Haning, 80, has lived in the close-knit Palo Alto neighborhood for more than 40 years.
She moved to Greater Miranda with her family in 1968 because she wanted more open space than her previous Midtown tract home allowed.
"I saw a real estate ad for a big lot by the creek and when I set foot on this land, I knew this was the place to be," Haning said. She said she only paid $60,000 for the land back in 1968. Now, many of the homes in the neighborhood sell for more than a million.
"It was the best investment we ever made," Haning said.
Haning said the neighborhood hasn't changed much over the years.
"It's still a nice, quiet and beautiful place to live. There are a lot of younger families who have joined the neighborhood in recent years and older ones who have left," Haning said. "It's nice because it shows this is a living place."
Barbara Leighton moved to Miranda Green in 1975 and also said there hasn't been a large turnover.
"I have been good friends with many of my neighbors for over 30 years," Leighton said.
Leighton's favorite part about the neighborhood is that it's great for those who like to walk.
"I walk everywhere with my dog Cami. The neighborhood is calm and great for walking around. I meet neighbors along the way and stop and chat," she said.
The Greater Miranda oasis is tucked between Foothill Expressway, Adobe Creek and Alta Mesa Memorial Park, which create a peaceful and sheltered atmosphere. Residents say they have the best of both worlds. The three cul-de-sacs that make up the neighborhood are close to nature but also close to all the amenities.
Miranda Avenue connects Arroyo Court, Miranda Green and Moana Court. Miranda Avenue has one entrance, so the traffic on the street is fairly light. Most of the homes are set back from the avenue and the sound of cars rushing by on Foothill is almost nonexistent.
The neighborhood's history dates back to the 1850s, when Mexican-American pioneer Dona Juana Briones de Miranda originally purchased the land for $300. The City of Palo Alto eventually annexed the neighborhood in 1959.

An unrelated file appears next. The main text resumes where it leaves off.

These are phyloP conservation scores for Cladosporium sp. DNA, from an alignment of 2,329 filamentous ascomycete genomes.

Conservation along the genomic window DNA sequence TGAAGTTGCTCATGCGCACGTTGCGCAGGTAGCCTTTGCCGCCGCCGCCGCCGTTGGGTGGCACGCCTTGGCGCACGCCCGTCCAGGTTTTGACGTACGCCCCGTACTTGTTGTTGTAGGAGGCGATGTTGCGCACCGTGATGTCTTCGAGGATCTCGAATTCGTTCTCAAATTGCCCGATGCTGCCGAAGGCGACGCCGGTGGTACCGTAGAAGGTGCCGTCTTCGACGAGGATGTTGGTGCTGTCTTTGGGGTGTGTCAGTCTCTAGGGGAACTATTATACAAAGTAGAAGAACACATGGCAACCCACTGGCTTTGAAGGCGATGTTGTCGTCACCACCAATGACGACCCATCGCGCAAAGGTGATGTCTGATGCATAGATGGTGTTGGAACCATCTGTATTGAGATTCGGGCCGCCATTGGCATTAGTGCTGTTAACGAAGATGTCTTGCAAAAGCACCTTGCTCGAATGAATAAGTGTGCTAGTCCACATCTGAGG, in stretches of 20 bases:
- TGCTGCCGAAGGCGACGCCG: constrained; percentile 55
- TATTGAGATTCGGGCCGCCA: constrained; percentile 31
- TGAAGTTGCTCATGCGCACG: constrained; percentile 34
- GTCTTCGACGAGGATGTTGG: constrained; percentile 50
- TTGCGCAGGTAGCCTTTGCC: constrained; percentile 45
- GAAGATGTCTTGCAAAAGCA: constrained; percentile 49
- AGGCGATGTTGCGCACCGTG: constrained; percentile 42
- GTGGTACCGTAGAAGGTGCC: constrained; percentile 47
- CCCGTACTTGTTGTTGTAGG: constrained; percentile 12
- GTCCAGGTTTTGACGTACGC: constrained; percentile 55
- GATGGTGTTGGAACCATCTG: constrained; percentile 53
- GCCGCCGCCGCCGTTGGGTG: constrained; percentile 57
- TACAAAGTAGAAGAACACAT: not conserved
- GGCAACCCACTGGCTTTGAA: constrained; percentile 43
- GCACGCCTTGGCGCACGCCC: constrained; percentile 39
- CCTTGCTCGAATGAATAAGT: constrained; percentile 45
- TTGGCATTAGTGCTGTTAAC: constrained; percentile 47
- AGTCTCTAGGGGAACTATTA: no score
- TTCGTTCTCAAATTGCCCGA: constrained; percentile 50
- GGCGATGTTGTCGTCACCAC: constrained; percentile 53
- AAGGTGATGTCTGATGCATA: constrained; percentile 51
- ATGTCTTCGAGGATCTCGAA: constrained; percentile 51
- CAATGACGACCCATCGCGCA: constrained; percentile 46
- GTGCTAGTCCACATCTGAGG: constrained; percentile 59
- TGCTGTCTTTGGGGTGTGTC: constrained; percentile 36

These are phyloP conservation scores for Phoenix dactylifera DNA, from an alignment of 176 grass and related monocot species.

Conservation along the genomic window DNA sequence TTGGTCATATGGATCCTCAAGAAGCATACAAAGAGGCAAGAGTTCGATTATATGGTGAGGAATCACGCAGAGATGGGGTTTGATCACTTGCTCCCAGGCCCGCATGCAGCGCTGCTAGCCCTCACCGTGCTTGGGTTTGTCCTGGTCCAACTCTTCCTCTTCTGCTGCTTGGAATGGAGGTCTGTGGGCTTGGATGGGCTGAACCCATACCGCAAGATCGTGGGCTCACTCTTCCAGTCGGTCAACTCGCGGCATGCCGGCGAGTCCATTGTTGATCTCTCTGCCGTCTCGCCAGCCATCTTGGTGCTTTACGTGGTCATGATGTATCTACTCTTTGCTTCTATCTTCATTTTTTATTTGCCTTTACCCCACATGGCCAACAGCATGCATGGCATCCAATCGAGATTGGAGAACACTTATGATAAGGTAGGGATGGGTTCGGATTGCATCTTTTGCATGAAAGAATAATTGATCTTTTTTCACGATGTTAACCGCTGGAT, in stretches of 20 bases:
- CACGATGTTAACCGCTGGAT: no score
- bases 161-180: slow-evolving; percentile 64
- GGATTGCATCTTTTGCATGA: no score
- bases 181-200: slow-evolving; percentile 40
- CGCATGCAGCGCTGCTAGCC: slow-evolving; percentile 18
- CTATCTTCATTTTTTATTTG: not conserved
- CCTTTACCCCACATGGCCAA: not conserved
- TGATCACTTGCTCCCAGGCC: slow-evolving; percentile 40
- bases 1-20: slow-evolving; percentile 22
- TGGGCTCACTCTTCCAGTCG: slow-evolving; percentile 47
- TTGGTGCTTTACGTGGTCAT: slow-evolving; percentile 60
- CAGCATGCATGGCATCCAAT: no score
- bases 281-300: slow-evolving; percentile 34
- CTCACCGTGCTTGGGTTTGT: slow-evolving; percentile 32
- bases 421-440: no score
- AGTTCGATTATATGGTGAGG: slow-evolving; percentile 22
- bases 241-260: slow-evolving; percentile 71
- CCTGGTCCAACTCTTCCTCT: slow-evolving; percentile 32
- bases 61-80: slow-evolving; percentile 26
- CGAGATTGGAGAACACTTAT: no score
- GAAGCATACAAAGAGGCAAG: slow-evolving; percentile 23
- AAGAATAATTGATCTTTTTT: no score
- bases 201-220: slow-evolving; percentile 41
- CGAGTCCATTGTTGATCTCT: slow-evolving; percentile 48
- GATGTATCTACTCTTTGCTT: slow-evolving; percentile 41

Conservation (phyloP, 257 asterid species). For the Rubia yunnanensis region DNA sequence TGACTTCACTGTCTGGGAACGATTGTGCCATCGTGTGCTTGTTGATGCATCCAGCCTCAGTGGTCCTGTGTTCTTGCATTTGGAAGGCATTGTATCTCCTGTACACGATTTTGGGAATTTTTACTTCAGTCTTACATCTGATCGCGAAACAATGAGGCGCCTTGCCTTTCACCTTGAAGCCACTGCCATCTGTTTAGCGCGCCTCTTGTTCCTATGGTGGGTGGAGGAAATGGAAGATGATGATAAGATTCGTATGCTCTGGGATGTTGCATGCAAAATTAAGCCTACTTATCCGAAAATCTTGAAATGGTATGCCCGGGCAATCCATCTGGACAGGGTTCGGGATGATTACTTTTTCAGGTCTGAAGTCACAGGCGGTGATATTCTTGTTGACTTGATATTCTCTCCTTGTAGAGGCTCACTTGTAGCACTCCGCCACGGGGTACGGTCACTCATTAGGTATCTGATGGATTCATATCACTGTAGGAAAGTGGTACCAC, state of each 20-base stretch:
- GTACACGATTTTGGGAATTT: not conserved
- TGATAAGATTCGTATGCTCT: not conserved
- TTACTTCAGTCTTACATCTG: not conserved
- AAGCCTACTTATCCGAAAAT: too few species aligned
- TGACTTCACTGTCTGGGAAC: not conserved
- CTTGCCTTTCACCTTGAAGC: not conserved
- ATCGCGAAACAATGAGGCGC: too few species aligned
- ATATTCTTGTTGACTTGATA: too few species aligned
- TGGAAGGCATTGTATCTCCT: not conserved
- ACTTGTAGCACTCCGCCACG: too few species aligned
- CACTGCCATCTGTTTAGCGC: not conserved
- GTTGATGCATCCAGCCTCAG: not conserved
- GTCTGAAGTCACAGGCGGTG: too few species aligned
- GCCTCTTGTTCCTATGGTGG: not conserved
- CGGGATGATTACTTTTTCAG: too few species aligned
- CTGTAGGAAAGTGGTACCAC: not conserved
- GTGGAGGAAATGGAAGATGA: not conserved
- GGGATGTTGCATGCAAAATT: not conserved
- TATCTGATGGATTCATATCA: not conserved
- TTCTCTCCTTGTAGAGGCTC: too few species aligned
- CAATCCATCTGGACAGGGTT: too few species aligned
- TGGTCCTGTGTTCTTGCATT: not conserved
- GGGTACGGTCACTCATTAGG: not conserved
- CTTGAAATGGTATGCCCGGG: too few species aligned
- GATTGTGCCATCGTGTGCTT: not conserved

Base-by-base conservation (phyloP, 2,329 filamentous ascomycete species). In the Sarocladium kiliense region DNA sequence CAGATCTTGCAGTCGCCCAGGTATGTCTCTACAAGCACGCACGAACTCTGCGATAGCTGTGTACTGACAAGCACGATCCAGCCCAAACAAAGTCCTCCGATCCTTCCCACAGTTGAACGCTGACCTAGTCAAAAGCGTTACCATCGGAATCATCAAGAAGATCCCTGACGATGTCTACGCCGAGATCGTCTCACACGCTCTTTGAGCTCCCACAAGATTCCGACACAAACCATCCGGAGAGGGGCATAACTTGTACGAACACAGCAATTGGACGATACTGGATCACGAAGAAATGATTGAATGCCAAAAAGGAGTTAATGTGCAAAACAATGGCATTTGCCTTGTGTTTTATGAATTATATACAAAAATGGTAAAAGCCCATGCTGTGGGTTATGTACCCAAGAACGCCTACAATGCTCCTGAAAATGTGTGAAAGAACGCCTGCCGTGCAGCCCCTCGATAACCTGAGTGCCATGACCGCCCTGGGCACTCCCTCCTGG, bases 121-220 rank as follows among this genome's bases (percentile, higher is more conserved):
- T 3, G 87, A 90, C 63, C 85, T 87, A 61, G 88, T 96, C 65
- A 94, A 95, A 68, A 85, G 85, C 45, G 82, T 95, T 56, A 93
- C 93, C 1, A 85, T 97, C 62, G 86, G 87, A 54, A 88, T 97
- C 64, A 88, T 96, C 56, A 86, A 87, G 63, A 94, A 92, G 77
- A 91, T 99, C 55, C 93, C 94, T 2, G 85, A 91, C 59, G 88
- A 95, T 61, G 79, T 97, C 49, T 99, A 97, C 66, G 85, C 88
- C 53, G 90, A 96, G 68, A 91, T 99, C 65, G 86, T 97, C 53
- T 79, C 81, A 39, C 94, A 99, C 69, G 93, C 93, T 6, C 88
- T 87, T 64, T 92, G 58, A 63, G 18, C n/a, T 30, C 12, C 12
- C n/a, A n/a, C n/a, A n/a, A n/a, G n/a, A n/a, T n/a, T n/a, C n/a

Greater Miranda residents can still find bits and pieces of history in their own backyards. When Haning's two sons were searching for bottles in the creek years ago, they found a chunk of mosaic that Haning said was a piece of the original Stanford Memorial Church.
"The church was destroyed in the 1906 earthquake and many of the remains were dumped in the creek. We seem to have a piece that shows the face of a shepherd," Haning said.
Adobe Creek is not only a source of hidden artifacts; many Greater Miranda residents share their backyards with the foxes, deer, hawks and other wildlife that make the creek's watershed their home.
"There are a pair of hawks that nest near the creek every year. We love to watch them raise their hatchlings and can hear the babies crying out when they are hungry," said Amy Smiley, a Greater Miranda resident who has lived on Moana Court for 23 years.
Smiley said her favorite part about the neighborhood is the people.
"Because the neighborhood is so small, everyone is friendly and goes for walks together or chats on the street," Smiley said.
Leighton said it's the type of neighborhood "where people pull together and help each other out whenever it's needed."
Don Neilson, Greater Miranda's neighborhood association president, sends residents emails when he needs to let them know about city matters.
Otherwise, as Haning explained, a lot of the communication takes place "over the fence," especially when planning neighborhood events. Haning and 11 other women meet every month for a lunch potluck.
"People love it. Some even take the day off work to come to the group," Haning said.
Another neighborhood tradition is the jelly bean olympics, a Fourth of July block party where the kids compete in fun games for jelly beans.
"My kids loved it when they were younger," said Smiley, whose children are now college-age.
"It's a great place to raise kids. You are close to great schools, the kids have a lot of things to do, and it is safe because of the cul-de-sacs," Smiley said.
Leighton said she thinks the neighborhood is a "deeper and more real" place than the rest of Palo Alto.
Haning agrees. "We live in a rose-colored bubble," she explained. "It's not like the rest of Palo Alto and I wouldn't change a thing. I love this neighborhood."
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CHILDCARE AND PRESCHOOLS (nearby): Whistle Stop Child Development Center, 3801 Miranda Ave., No. T6B
FIRE STATION: No. 5, 600 Arastradero Road
LIBRARY: Mitchell Park branch, 3700 Middlefield Road (after summer 2012)
LOCATION: Miranda Avenue, Arroyo Court, Miranda Green and Moana Court
NEIGHBORHOOD ASSOCIATION: Don Nielson, 650-941-2429
PARKS (nearby): Terman Park, 655 Arastradero Road
POST OFFICE: Cambridge, 265 Cambridge Ave.; 3801 Miranda Ave. (inside VA hospital)
PRIVATE SCHOOL: Bowman International School, 4000 Terman Drive
PUBLIC SCHOOLS: Juana Briones Elementary School, Terman Middle School, Gunn High School
SHOPPING: El Camino Real, San Antonio Shopping Center